The easy accessibility of the eye and the established link between specific genetic defects and ocular disorders offer hope for using gene therapy to provide long-term therapeutic benefit. Two reports in the current issue of Human Gene Therapy, a peer-reviewed journal published by Mary Ann Liebert, Inc., describe the effective replacement of a human gene to preserve photoreceptor function in a mouse model of severe retinal degeneration. The articles are available free online here.
Basil Pawlyk and colleagues from Harvard Medical School and Massachusetts Eye and Ear Infirmary (Boston, MA) delivered the human gene for RGPR-interacting protein-1 to mice affected with Leber congenital amaurosis (LCA), a condition linked to a mutated form of RPGRIP1 that causes degeneration of photoreceptors in the eye. The researchers packaged the gene in an adeno-associated virus (AAV) vector and injected the vector under the retinas of the affected mice. They demonstrated expression of the human gene in the photoreceptors, with correct localization to the cilia. Further evaluation revealed improved function and survival of the photoreceptors in the treated eyes.
The authors conclude that the results of this study, presented in the paper entitled, “Replacement Gene Therapy with a Human RPGRIP1 Sequence Slows Photoreceptor Degeneration in Murine Model of Leber Congenital Amaurosis,” validate a gene therapy design that could serve as the basis for a future clinical trial in patients affected by this form of LCA.
In the same issue, Kamolika Roy, Linda Stein, and Shalesh Kaushal from University of Massachusetts Medical School (Worcester) review the use of recombinant AAV vectors for gene therapy to treat ocular diseases. Based on the success of three early-stage clinical trials in LCA, they conclude that this approach appears “to be a safe, effective, and long-term treatment for LCA, a previously untreatable disorder.” In the article, “Ocular Gene Therapy: An Evaluation of Recombinant Adeno-Associated Virus-Mediated Gene Therapy Interventions for the Treatment of Ocular Disease,” they conclude that rAAV-mediated gene therapy is “the most suitable gene therapy treatment approach for ocular diseases.”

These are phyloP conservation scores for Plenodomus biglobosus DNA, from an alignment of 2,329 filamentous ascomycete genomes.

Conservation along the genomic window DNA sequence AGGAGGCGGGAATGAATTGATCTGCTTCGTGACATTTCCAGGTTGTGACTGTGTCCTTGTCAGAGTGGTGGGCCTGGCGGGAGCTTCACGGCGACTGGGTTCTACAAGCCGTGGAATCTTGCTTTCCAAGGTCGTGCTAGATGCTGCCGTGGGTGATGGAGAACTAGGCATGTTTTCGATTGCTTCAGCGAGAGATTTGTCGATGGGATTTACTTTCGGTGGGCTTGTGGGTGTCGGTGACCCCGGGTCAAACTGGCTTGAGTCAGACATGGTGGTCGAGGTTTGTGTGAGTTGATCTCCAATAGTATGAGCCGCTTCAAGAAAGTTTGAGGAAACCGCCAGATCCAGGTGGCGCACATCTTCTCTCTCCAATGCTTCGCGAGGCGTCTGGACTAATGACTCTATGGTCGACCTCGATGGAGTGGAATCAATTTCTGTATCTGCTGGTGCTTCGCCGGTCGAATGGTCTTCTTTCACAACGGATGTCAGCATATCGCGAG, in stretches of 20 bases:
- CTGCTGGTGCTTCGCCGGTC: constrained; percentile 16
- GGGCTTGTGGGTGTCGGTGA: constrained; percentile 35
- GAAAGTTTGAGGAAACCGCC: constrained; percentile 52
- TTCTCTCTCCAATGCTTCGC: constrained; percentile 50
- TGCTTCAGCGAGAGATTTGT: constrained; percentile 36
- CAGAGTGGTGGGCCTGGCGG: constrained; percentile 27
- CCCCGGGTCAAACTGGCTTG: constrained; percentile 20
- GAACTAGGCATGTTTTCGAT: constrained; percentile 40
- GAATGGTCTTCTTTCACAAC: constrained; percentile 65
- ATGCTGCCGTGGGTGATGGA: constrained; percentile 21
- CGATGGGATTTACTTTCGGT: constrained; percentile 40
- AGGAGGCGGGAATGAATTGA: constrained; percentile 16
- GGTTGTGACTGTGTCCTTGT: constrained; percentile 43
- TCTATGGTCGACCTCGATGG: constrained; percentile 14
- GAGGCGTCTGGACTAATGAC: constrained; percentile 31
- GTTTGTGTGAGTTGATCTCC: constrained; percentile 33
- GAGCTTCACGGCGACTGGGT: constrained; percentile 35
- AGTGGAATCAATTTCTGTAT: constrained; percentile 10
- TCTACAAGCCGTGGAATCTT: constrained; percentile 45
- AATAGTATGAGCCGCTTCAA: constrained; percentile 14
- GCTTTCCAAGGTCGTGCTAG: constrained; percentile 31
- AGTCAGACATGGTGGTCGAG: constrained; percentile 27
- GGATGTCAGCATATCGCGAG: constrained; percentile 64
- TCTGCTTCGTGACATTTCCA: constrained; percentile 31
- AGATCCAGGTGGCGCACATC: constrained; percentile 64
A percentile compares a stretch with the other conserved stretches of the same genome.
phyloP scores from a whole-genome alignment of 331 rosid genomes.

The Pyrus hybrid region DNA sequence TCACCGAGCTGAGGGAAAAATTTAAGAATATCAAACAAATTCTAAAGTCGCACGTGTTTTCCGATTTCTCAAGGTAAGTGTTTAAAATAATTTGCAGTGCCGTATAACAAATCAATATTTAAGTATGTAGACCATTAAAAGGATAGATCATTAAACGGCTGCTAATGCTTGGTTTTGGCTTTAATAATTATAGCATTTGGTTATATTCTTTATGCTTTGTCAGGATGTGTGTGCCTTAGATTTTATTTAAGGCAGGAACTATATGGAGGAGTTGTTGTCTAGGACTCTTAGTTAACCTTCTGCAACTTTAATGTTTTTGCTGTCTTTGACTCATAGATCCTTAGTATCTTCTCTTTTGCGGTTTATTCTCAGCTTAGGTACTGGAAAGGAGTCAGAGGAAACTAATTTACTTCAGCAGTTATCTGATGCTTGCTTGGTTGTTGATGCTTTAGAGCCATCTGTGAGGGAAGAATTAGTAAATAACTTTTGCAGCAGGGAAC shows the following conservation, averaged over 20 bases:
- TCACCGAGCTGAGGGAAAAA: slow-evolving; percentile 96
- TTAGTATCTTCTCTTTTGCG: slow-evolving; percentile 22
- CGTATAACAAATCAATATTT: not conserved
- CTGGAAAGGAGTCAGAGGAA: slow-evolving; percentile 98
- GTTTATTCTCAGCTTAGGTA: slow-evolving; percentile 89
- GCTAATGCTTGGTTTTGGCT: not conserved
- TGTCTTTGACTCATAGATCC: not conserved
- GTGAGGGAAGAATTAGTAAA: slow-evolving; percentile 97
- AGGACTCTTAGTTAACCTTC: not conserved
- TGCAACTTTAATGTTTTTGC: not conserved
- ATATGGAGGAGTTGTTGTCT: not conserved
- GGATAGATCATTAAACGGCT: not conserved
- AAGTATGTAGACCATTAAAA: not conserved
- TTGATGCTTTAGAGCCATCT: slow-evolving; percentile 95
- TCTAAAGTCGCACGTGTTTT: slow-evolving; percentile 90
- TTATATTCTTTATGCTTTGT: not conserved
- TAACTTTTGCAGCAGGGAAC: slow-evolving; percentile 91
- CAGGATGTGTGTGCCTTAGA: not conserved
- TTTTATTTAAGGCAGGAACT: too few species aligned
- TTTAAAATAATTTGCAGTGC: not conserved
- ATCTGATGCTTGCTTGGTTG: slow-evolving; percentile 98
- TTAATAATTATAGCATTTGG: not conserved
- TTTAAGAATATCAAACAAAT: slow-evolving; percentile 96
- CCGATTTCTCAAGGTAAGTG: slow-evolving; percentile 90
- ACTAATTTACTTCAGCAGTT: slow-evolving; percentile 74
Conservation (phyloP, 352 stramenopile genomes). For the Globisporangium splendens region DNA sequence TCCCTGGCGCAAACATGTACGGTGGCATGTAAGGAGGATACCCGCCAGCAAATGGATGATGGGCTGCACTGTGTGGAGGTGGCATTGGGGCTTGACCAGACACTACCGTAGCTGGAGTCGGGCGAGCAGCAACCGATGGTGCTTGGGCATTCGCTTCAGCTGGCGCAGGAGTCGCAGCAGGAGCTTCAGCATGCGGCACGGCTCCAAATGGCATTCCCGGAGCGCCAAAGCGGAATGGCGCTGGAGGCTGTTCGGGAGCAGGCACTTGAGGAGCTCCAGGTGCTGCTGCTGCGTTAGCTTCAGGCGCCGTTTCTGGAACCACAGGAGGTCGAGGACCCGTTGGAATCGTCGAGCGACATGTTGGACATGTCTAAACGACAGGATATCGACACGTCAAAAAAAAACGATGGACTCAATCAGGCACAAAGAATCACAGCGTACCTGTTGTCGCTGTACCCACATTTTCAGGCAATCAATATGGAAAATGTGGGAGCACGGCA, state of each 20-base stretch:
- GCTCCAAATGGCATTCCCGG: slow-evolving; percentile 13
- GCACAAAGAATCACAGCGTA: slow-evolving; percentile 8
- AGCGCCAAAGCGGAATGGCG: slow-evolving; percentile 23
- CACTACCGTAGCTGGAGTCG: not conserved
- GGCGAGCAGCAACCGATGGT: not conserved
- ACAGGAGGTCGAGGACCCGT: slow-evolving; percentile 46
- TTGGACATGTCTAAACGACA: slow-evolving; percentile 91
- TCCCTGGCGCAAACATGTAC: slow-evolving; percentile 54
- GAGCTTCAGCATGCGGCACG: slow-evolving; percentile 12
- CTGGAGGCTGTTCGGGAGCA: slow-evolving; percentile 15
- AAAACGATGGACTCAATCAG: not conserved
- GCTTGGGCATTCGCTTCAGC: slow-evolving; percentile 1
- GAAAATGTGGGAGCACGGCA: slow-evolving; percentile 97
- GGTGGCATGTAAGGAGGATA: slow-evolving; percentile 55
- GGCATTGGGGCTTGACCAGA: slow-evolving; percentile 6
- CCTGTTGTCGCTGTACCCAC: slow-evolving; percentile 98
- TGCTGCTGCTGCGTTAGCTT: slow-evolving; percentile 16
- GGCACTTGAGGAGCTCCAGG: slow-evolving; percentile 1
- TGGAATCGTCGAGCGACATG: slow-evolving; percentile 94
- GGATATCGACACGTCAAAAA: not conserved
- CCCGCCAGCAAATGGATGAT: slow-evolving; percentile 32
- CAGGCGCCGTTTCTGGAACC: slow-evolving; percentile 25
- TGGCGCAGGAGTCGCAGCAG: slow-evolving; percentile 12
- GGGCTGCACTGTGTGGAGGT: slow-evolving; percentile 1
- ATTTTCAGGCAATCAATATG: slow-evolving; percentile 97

“The successful correction of this photoreceptor defect in a relevant mouse model of LCA should usher in a new wave of translational research in retinal degeneration syndromes,” says James M. Wilson, MD, PhD, Editor-in-Chief of Human Gene Therapy, and Head of the Gene Therapy Program, Department of Pathology and Laboratory Medicine, University of Pennsylvania School of Medicine, in Philadelphia.
Mary Ann Liebert, Inc./Genetic Engineering News